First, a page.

Inequalities are Killing Black Americans in the United States
In the wake of the deaths of George Floyd, Breonna Taylor, Ahmaud Arbury, Philandro Castile, Treyvon Martin, Eric Garner, and the hundreds of other innocent black men and women that are killed annually it seems, at times, hard to continue. Hard to wake up every day knowing that systematic racism still very much so exists and even thrives in the United States of America (U.S.). It is hard to acknowledge that simply because of your skin color you have an astronomically higher chance of living in poverty and being incarcerated and/ or killed by the police. Hard to understand that in the 21st century, people are still treated as second class citizens due to the degree of melanin in their skin.
In the wake of their deaths, it can and has been easy to push the threat of coronavirus (COVID-19) aside. This is obvious when looking at the news cycle. Top networks feeds are no longer filled with health experts and presidential warnings, but rather hours and hours of protests and calls to action. Across the world, people have taken to the streets after seeing the police commit injustice after injustice against the black community. Hundreds of thousands of people in Berlin, Sydney, Seoul, Tel Aviv, and across every single state in the U.S. peacefully marched to make their voices heard. To us at Young Leaders for Health, this is amazing. This is valiant. This is history. But it must be made clear there are other major plights black Americans face because of their skin color that need to be fought for. One of which is the disproportional rate in which black Americans are being hospitalized for and dying from coronavirus.
The systematic racism in the veins of the U.S. American society runs deep. It not only affects whether or not a person is likely to be profiled by the police, but it impacts where a person lives, the type of food that is available to them, their ability to obtain a quality education, and the likelihood they will have access to affordable medical care, especially when it comes to mental health care.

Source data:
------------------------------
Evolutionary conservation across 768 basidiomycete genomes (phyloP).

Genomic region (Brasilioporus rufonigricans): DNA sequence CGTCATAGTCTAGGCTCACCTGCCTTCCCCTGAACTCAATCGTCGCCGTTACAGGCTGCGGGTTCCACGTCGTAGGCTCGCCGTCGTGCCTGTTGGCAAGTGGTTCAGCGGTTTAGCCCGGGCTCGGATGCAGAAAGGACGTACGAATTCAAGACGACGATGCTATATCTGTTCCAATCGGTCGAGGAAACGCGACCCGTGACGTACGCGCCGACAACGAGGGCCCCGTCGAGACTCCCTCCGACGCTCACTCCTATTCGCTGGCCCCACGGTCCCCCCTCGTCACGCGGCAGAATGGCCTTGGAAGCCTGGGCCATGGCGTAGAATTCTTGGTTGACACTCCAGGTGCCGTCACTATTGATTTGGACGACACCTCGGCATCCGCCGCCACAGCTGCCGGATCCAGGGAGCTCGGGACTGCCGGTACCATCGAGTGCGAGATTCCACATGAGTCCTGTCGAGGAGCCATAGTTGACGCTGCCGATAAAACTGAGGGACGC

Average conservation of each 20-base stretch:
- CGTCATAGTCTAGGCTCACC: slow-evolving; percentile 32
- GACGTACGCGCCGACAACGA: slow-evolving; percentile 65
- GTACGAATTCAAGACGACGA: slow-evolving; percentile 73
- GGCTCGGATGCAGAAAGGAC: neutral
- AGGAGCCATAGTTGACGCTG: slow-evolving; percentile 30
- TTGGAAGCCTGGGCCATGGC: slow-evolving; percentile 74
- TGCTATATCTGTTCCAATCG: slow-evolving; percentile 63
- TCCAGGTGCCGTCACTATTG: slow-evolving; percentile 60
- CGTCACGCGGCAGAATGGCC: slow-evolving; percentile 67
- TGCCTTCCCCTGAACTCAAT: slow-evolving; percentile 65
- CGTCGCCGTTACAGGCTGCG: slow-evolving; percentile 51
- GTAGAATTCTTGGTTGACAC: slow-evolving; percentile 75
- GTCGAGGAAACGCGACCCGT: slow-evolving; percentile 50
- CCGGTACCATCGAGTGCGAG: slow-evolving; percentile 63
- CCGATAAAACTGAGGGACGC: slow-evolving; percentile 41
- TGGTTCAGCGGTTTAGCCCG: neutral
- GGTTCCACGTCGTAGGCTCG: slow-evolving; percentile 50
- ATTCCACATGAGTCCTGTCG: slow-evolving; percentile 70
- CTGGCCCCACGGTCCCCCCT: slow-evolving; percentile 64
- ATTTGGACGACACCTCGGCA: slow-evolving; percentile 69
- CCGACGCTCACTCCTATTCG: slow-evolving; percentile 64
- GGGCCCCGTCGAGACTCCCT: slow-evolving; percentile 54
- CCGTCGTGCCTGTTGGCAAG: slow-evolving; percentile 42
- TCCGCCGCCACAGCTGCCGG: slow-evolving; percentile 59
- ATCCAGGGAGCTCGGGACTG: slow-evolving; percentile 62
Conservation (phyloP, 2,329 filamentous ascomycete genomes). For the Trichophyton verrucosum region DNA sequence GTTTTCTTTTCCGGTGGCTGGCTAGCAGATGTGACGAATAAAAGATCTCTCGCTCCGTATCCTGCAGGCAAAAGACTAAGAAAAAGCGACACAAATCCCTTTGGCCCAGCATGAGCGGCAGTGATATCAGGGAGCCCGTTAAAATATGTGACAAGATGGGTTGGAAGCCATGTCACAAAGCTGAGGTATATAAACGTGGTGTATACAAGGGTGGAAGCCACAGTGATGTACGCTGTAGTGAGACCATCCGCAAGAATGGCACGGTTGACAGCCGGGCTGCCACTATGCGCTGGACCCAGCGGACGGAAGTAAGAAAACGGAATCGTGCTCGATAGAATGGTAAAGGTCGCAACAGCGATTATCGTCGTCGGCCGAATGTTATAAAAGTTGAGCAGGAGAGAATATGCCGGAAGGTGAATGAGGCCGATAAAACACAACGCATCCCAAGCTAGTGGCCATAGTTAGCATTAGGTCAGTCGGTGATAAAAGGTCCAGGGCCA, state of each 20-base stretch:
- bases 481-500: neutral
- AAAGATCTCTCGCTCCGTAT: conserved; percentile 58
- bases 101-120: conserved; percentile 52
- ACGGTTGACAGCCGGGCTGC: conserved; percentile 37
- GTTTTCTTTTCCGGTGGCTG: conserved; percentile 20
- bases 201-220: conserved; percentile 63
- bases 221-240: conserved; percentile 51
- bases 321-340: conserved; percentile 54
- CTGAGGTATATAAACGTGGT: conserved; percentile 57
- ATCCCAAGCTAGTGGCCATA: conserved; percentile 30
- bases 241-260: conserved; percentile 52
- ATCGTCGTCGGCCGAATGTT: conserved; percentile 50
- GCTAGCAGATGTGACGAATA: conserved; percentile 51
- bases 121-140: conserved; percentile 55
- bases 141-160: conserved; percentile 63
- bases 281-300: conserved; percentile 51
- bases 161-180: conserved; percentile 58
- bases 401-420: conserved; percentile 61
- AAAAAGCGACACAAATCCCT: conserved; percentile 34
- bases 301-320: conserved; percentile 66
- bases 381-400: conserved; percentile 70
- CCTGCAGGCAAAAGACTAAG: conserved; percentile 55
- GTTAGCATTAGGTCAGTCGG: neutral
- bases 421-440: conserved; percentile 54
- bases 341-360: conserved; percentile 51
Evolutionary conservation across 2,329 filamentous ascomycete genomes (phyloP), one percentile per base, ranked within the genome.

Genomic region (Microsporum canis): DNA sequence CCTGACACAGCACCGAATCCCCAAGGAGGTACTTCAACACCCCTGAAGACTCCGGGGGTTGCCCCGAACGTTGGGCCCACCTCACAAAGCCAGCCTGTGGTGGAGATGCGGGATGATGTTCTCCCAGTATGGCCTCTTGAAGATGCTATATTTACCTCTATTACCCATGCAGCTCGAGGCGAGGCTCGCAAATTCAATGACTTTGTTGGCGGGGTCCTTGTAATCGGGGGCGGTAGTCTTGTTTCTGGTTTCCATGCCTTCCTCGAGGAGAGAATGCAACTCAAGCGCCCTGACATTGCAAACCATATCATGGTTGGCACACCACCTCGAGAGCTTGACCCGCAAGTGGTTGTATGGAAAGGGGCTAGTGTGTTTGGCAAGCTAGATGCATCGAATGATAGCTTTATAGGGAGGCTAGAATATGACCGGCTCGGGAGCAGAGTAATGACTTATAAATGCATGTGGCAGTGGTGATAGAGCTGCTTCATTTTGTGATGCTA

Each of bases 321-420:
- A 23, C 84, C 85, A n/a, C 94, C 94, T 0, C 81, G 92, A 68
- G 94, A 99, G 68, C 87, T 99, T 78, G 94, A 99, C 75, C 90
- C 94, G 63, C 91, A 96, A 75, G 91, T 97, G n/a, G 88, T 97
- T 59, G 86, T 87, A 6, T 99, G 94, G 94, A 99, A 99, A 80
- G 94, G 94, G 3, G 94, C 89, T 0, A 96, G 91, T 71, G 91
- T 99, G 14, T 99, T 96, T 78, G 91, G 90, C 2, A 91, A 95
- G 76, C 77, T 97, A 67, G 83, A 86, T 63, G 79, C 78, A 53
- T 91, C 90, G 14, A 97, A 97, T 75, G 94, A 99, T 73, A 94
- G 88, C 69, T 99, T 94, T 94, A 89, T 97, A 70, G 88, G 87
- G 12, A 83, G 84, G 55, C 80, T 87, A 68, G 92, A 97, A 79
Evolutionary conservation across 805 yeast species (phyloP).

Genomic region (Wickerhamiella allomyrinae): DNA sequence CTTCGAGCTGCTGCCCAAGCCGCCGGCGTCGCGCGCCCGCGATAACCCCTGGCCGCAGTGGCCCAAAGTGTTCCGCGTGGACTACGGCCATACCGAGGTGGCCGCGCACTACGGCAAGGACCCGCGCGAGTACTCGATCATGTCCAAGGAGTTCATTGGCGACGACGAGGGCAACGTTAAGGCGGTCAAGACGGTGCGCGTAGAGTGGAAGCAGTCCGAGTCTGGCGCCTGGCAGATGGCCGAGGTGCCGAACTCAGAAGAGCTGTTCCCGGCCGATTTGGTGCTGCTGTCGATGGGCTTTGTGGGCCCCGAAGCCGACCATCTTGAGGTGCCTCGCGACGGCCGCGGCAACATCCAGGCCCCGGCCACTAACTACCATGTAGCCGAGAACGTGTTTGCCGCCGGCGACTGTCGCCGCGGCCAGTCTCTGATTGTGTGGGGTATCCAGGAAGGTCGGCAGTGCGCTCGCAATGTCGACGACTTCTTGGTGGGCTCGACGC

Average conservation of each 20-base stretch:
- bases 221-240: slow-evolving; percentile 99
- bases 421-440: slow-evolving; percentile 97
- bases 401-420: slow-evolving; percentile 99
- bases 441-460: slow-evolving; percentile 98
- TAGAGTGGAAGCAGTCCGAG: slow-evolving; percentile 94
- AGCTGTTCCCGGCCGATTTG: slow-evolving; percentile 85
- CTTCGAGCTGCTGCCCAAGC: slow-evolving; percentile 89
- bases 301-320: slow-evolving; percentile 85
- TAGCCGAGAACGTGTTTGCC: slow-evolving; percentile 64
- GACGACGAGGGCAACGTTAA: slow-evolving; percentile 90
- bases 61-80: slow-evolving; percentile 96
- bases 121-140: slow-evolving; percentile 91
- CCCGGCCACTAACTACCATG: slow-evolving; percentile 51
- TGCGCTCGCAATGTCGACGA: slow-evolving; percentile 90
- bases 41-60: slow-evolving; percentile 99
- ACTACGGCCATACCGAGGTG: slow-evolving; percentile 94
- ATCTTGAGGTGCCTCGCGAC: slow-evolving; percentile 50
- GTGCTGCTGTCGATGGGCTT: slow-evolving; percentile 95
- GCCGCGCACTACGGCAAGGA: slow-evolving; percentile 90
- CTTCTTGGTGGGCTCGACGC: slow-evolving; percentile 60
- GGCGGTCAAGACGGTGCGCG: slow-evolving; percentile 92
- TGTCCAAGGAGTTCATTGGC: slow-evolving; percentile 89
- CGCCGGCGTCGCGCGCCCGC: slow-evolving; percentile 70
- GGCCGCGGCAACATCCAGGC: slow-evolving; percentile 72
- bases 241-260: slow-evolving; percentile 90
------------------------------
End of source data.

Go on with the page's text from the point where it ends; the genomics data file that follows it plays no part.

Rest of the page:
It is a proven fact that having a preexisting condition makes one more likely to become seriously ill, if not die from the coronavirus. Unfortunately, because of the conditions many black American men, women, and children have been relegated to endure, they have a higher chance of developing a potentially life-threatening pre-existing condition. In fact, black Americans between the ages of 18 and 49 years old are twice as likely to die from heart disease than their white counterparts. Additionally, from the ages of 35 to 64, black Americans are 50% more likely than Caucasians to have high blood pressure. To further reiterate this point, black Americans also have a higher likelihood of dying from a stroke and diabetes (Anon, 2017).
Many of these preexisting conditions can be traced back to the community black Americans were raised in. Unemployment, homelessness, poverty, and obesity are all more common in black American communities (Anon, 2017). This is not due to a genetic predisposition blacks face, but rather it is caused by inequality in the U.S. American system. Due to historical racial policies in the United States such as segregation, red lining, and systematic voter suppression, blacks have been consistently treated as second class citizens and therefore given second class care. An example of this is food deserts. In these areas, it is virtually impossible to find healthy and fresh foods like fruits and vegetables for a reasonable price. Not surprisingly given the tone of this article, they are more common in minority communities than their white counterparts. Only 8% of the black population lives in a census tract with a supermarket compared to 31% of whites, fueling the consumption of ultra-processed foods which are typically high in sodium, sugar, and preservatives (Tolerance, 2020). In turn, this contributes to higher rates of non-communicable diseases, such as obesity, heart disease, and diabetes.